Albert Camus once said that “the entire human race suffers from a division between itself and the rest of the world”. Some people, I think, are more aware of this than others. Homer Simpson, for example, does not recognise this distinction, which is what makes him so loveable. Mourinho, on the other hand, understands this notion very, very well.
He has often admitted in interviews that his greatest weakness was an inability to see the point of view of other people. A psychologist might say this stems from lacking empathy, which is hardly rare and takes root in one’s upbringing. It could be that. Maybe.
But we all know Mourinho – or at least the public persona of Mourinho – is more complicated than that. The mind is a very powerful thing, and Mourinho’s is especially powerful. Over the years he has allowed himself and his teams to he fuelled by the hatred of others. His teams play exactly in response to the opponent’s skills and shortcomings, like a minus cancelling out a plus. In the process he redefined what was meant by siege mentality in football. Over time, though, you suspect siege mentality, the simple idea of ‘us against them’, has become engrained into his psyche. A psychologist might call this hyper-normalisation: becoming so used to a particular mindset and/or state of affairs that you literally cannot imagine anything different.
Mourinho embraces the role of The Outsider and hates it at the same time. It has been noted before that, having never made it as a professional footballer, Mourinho perennially seeks to combat the idea of himself as an outsider in the football world: that famous touchline dash at Old Trafford as Porto manager in 2004, running Alan Shearer style onto the Camp Nou pitch after Inter had reached the Champions League final in 2010, knee-sliding at the Bernabeu after a late winner over Manchester City in 2012. It is no coincidence that these actions mirror those of his players.
The 55-year-old actively inserts himself into the storyline wherever he can. He believes – once again like Sir Alex himself – that talking to the media is part of the game, that he is part of a total war. When an opposition manager tackles the task of preparing to play United, they are playing Mourinho in the same way they are playing Marouane Fellaini’s physicality or Ashley Young’s crosses. He is a factor in itself.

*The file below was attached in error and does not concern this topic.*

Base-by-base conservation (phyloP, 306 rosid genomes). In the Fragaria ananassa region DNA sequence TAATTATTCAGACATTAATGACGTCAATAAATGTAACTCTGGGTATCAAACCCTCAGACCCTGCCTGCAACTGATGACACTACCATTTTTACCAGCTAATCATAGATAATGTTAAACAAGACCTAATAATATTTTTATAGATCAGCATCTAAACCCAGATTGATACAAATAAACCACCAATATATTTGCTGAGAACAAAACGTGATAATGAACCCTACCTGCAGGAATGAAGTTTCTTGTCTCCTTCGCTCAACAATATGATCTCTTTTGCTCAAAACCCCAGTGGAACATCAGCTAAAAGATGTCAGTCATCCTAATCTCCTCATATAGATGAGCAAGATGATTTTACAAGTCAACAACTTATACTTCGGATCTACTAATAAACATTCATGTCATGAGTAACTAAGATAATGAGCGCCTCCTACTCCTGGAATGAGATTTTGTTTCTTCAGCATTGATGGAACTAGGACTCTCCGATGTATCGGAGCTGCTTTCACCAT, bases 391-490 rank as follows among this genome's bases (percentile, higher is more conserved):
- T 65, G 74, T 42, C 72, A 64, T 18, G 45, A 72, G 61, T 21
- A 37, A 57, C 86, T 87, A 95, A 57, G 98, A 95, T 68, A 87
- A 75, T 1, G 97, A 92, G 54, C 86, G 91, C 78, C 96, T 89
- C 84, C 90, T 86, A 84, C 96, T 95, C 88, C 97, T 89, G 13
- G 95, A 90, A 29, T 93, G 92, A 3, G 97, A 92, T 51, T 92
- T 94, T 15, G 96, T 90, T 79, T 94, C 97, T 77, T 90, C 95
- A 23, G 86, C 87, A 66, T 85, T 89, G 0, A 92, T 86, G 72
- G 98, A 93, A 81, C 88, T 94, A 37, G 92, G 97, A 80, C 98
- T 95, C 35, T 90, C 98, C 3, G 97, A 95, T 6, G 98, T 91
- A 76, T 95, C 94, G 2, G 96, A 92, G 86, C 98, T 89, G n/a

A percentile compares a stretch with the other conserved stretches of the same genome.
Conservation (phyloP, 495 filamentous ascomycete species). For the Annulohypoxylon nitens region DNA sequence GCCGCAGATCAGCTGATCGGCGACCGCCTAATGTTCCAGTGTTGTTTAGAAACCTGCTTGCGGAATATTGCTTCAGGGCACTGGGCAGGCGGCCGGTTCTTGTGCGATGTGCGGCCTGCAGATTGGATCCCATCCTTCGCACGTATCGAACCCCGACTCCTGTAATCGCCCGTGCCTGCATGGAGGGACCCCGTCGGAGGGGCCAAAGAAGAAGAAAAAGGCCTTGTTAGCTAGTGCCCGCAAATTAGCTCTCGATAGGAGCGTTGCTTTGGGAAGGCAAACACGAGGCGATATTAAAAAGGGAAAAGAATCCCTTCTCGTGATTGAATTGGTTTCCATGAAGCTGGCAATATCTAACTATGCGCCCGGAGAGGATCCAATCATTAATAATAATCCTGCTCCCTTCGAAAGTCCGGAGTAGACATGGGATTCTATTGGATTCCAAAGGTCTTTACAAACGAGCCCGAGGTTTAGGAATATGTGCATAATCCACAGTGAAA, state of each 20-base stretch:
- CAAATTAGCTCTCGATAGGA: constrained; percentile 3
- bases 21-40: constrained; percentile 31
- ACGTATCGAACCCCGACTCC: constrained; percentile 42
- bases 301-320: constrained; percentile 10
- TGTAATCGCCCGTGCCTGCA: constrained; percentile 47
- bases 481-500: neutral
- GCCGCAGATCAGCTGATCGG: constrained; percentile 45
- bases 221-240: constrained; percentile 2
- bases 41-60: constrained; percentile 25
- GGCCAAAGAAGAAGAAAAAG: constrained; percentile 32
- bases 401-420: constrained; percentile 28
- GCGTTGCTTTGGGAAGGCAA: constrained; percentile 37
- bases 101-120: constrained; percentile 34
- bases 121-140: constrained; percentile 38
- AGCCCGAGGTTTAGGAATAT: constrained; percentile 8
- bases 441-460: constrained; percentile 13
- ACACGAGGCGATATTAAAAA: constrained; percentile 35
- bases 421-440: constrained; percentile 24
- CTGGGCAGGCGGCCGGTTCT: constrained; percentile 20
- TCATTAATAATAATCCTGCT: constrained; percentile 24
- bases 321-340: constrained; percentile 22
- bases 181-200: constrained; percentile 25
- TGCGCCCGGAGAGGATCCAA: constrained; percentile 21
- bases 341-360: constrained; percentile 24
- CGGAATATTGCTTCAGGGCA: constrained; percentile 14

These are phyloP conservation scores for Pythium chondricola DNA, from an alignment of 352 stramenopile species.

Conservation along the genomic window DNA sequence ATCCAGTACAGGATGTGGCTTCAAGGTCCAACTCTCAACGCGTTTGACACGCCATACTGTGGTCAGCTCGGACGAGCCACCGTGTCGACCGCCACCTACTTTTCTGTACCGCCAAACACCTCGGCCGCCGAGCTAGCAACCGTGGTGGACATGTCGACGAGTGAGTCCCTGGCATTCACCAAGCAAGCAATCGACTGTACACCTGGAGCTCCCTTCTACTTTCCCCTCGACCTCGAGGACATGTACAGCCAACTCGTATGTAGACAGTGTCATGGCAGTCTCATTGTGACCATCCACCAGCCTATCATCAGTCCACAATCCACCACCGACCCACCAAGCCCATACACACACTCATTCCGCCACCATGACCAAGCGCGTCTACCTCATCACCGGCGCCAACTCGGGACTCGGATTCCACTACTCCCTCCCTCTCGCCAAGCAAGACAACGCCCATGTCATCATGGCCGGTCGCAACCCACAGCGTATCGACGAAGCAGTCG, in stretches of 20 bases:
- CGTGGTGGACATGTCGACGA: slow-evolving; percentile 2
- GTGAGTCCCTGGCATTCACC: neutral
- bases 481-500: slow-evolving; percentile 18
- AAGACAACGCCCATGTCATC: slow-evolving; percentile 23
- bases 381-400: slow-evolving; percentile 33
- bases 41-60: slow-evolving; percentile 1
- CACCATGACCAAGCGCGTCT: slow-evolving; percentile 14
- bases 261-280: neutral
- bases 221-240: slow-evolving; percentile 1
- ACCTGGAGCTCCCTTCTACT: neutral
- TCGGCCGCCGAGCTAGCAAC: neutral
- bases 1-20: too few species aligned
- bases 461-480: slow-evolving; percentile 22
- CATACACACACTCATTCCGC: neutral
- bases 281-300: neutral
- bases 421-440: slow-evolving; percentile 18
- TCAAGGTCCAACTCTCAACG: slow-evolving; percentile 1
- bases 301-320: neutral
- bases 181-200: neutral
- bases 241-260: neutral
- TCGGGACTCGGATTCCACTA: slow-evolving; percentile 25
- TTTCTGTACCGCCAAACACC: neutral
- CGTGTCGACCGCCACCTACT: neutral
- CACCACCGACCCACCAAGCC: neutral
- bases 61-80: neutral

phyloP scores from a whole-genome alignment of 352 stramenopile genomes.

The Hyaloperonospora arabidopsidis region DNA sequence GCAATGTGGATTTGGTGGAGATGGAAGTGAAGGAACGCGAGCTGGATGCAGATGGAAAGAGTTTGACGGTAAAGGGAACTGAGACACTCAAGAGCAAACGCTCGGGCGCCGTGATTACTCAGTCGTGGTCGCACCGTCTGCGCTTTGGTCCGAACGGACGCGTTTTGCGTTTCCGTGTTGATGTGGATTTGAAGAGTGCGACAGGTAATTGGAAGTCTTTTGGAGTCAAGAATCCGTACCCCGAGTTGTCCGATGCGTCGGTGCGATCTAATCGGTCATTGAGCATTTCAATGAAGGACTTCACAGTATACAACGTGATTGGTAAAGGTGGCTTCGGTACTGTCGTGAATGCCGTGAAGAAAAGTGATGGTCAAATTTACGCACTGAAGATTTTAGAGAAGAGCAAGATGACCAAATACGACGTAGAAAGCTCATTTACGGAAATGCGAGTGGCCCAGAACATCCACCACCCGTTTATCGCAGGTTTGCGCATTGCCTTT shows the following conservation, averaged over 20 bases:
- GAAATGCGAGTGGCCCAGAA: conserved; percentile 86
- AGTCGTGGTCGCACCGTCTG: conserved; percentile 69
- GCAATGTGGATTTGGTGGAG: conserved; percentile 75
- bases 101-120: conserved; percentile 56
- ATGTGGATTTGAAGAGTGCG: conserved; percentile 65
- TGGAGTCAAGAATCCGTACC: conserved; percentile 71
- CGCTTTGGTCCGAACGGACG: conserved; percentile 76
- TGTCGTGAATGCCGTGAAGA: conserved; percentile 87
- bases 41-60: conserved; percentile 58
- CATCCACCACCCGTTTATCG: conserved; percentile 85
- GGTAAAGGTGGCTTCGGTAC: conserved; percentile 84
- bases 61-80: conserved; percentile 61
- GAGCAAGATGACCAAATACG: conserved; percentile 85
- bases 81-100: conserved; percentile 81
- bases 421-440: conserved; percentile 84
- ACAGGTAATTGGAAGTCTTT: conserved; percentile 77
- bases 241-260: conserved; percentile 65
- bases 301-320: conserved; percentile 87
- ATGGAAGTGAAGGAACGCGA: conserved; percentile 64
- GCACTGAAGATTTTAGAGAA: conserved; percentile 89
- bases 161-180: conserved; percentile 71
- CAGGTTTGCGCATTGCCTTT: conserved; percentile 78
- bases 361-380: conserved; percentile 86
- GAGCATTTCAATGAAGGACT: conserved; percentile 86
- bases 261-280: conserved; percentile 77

You could view this behaviour as Mourinho seeking to surmount the chasm which lies between himself and the world around him. In a sphere dominated by former greats of the game, from Guardiola to Conte to Zidane, perhaps this is only natural.
Sometimes, though, Mourinho switches the other way completely, deliberately presenting himself as detached from the occasion. There are many examples of this behaviour: Mourinho heading for the tunnel before the referee even blows for half time; Mourinho shaking the other manager’s hand before full time; Mourinho, for his whole career, creating a media caricature of himself in order to detract attention from his players; Mourinho, after a bad defeat, the writing on the wall for his tenure at that particular club, standing on the pitch alone, just staring into the distance.
My favourite example: Mourinho, travelling to Anfield with a second string Chelsea team in 2014, Liverpool essentially one win from the title, turning up in full tracksuit, unshaven, seemingly sleep-deprived, visibly distant, deliberately reinforcing the idea that this was Liverpool’s day, Liverpool’s big day, and then watching as his low defensive block made Liverpool cave in on themselves, watching as Gerrard slipped, watching as his plan came perfectly to fruition.
Someone once told me that, in life, there are two types of people: (1) those who get in the room and (2) those who are left stranded outside, peering in through the window. Somehow, Mourinho manages to be both at the same time.
The philosopher Thomas Nagel once famously asked ‘What it is like to be a bat?’ His paraphrased answer, to save you the time: ‘No idea, mate. I literally couldn’t tell you.’
I guess this piece has asked that same question about United’s manager, and I’m afraid I will have to give the same answer as Nagel. Only a qualified psychologist or Mourinho himself could gain a genuine understanding of what it is like to be Mourinho, of how his mind operates. And I am neither.
What these 2,000 words have shown, if nothing else, is the sheer complexity of the human character. Through Mourinho – sometimes utterly toxic, sometimes brilliant, sometimes hilarious, sometimes banal – we can learn that the human mind is multifaceted, always changing, capable of holding contradictory things at the same time. Mourinho, like all of us, sometimes blows hot and sometimes blows very cold.
“I am José Mourinho and I don’t change,” he once said. “I come with all my qualities and my defects.”